Not many football pundits and fans picked Cameroon to qualify for the FIFA World Cup Qatar 2022. The Indomitable Lions were pitted against perhaps Africa’s best team at the time – Algeria. However, as the Cameroonian saying goes, ‘L’impossible n’est pas Camerounais!’ (The impossible is not Cameroonian!)
A last-gasp goal deep in stoppage time by Cameroon’s Lyon striker, Karl Toko Ekambi shattered the North Africans’ hope leaving Algeria coach Djamel Belmadi inconsolable; Cameroon erupted for joy as they booked a flight to Qatar 2022. The match ended 1-2 in favour of Cameroon and 2-2 on aggregate, but the Lions qualified thanks to two away goals despite losing the first leg at home by a lone goal.
It is a new era for Cameroonian football, with former players taking administrative and coaching positions. Legend Samuel Eto’o recently became president of the football federation in December last year. At the same time, another national icon and former defensive stalwart, Rigobert Song, will lead the team as coach to the eighth World Cup appearance. Song replaced Toni Conceiçao in March, just before the World Cup playoff. Conceiçao had led the team to third place at AFCON earlier this year.
Cameroon will kick off their Qatar 2022 campaign when they take on Switzerland in their Group G opener at the Al Janoub Stadium on November 24. The 1990 quarter-finalists will also play Serbia at Al Janoub on November 28 and five-time champions Brazil at the Lusail Stadium on December 2.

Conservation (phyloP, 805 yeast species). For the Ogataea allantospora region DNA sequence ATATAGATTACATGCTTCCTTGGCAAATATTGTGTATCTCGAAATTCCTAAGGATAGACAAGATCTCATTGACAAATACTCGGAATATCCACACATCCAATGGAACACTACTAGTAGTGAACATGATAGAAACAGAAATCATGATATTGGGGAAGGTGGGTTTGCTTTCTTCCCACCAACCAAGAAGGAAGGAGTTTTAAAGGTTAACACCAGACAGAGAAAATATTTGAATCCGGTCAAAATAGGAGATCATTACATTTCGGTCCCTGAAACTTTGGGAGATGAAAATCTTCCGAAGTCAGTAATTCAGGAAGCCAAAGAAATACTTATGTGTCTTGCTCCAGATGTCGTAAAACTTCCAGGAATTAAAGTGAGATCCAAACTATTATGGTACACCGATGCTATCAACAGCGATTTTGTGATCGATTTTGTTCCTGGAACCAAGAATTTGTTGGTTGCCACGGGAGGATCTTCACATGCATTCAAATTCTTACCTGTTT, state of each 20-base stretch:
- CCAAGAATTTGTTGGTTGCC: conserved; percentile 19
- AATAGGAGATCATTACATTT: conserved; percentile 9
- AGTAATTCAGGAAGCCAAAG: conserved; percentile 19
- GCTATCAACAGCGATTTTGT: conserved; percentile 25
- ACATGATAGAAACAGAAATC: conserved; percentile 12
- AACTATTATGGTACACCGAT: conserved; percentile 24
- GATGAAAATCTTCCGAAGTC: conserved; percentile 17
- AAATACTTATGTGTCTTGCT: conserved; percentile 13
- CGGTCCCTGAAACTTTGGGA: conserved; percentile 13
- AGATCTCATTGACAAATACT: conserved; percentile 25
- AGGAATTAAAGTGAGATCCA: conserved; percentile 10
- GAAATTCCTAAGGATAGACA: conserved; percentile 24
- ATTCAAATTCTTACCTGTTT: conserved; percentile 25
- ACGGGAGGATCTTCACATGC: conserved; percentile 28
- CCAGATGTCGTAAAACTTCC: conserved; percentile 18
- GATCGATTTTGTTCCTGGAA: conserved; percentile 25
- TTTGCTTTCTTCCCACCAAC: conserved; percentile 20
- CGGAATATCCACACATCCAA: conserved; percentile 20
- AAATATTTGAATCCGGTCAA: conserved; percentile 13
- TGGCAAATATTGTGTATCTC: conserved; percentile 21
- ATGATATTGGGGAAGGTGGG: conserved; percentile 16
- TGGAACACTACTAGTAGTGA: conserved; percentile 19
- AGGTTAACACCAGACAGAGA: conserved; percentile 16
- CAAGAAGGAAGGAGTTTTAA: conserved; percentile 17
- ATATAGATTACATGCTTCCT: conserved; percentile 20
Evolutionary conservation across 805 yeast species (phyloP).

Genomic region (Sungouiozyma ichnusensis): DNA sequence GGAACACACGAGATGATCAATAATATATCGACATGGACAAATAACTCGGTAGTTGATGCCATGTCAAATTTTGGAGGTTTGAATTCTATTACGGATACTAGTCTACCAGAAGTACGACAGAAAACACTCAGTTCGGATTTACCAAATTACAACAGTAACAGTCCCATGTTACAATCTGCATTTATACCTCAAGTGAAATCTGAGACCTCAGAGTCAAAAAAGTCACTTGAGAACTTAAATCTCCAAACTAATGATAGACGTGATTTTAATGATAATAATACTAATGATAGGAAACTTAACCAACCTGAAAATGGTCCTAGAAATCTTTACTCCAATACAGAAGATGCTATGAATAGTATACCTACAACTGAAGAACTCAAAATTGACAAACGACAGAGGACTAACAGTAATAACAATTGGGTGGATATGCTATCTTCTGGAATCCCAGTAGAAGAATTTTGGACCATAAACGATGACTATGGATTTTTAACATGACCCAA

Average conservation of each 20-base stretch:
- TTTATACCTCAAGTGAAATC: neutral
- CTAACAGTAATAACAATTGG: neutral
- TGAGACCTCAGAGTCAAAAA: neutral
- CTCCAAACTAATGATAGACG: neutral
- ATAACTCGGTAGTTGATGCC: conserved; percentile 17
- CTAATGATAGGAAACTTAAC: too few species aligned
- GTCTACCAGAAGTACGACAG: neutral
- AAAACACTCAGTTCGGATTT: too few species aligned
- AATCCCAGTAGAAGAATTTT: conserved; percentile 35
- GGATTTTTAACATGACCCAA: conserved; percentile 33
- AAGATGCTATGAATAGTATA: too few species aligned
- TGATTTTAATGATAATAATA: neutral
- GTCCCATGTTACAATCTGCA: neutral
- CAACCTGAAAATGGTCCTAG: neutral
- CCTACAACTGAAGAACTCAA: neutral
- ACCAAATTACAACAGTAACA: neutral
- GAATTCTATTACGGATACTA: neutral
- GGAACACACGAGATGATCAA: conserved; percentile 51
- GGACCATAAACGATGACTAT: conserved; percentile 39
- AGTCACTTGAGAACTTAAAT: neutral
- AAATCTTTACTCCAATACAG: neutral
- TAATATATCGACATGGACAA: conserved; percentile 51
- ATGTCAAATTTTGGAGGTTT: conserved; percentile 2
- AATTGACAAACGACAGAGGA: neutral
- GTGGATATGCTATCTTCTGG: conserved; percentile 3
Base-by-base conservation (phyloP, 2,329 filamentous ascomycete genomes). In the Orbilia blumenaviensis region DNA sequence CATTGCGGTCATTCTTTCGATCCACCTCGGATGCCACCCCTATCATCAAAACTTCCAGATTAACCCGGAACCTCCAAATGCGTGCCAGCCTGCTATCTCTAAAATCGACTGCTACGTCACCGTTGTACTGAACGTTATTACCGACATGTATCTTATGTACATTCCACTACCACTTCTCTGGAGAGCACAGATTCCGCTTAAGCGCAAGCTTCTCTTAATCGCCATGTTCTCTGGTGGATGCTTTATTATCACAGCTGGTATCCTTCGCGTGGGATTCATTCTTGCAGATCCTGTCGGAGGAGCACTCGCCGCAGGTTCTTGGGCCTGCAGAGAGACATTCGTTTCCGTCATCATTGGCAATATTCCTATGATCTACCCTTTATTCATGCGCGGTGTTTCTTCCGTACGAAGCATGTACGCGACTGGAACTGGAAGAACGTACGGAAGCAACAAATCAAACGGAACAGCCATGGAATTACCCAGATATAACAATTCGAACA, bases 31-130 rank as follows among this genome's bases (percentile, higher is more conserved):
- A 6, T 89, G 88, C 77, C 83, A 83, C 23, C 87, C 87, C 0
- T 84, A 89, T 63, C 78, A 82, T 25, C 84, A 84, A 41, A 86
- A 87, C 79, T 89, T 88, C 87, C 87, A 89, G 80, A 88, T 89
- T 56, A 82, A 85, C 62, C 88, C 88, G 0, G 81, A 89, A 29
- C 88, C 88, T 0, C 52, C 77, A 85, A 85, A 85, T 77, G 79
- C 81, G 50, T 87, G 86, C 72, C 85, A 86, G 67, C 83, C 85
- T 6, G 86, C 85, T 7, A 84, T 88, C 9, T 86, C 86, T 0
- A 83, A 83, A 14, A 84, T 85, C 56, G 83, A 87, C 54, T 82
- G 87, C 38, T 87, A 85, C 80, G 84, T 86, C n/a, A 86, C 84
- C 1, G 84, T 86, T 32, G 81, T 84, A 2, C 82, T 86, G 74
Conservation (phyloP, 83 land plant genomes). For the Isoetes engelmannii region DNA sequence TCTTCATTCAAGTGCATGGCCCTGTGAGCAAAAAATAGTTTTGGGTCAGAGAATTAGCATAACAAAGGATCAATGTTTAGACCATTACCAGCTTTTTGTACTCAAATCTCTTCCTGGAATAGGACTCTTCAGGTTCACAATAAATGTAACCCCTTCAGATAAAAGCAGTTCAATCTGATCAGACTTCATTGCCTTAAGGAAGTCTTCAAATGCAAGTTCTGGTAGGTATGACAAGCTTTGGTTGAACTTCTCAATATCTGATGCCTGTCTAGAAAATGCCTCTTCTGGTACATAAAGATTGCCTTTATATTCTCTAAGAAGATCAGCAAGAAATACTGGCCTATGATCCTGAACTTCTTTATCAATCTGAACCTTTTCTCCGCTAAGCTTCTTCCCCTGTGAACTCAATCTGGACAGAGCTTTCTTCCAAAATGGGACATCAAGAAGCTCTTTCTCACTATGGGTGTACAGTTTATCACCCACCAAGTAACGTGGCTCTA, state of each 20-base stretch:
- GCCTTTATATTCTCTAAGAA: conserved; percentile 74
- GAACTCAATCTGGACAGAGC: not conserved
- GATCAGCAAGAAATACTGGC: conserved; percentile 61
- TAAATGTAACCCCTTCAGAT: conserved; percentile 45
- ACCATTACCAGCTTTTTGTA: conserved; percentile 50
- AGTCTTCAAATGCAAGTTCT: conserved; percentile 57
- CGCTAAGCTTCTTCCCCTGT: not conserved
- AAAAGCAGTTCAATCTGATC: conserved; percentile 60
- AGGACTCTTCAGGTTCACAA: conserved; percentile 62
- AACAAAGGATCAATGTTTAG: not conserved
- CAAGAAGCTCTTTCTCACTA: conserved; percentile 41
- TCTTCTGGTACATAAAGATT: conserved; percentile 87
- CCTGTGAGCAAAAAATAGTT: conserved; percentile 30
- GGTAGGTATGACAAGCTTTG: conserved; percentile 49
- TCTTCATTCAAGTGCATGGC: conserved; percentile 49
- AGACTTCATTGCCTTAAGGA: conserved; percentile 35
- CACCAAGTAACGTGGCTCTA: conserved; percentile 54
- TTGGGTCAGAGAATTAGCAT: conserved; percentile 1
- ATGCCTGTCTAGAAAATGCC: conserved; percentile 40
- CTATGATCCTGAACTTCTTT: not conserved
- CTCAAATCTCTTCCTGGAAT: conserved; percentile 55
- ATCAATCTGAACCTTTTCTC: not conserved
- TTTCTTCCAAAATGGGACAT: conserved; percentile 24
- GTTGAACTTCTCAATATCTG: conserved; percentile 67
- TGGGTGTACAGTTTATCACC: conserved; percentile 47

The Indomitable Lions have failed to replicate the historic highs of the Roger Milla-led 1990 team that reached the quarter-finals amid impressive victories over Argentina and Colombia. They have also been to the 1982, 1994, 1998, 2002, 2010 and 2014 editions but have scaled past the group stages. Cameroon have won only one game at the World Cup since 1990, a 1-0 win against Saudi Arabia in 2002.
After missing out on Russia 2018, the pressure on the likes of Vincent Aboubakar, Toko Ekambi, Eric Maxim Choupo-Moting, André Onana and André-Frank Zambo Anguissa, to lead the team to glory is palpable, especially from Eto’o.
“During last week’s General Assembly, we came together to discuss the road ahead for Cameroonian football. We must seize every opportunity, nationally and internationally. We’ve made it to the World Cup, not to play extras but to dominate all 7 matches and bring home the trophy,” Eto’o posted on his Twitter handle back in August.
However, recent results mean Song has a lot on his plate if the team’s goal is to enter the world cup in the best form. They lost back-to-back friendlies in September. A shock 2-0 defeat to minnows Uzbekistan was followed by another 1-0 loss to South Korea.
The 46-year-old Song, Cameroon’s most-capped player, coached the under-23 team before his promotion. He had led the home-based team to a forgettable African Nations Championship in 2018. The latest defeats have not done much to quell several opinions about Song’s ability, but the former Liverpool man seems sure the team will not repeat past mistakes.
“The World Cups follow each other but are not the same. The past is the past,” Song told FIFA.
“Today, there is a new dynamic; there are new projects and leaders. I can tell you that we will not be subject to the same issues we faced in Brazil.”
With latest additions like former France under-21 international Bryan Mbeumo, who has switched allegiance to his father’s home country; the brilliant goalscoring form of Bayern Munich’s Choupo-Moting, and the constant presence of Aboubakar and Toko Ekambi, perhaps the famous phrase ‘L’impossible n’est pas Camerounais!’ may be an anchor for the Indomitable Lions after all.
Cameroon play Jamaica today in a friendly in Yaounde before a final warm-up against Panama on November 18.
Culled from The Peninsular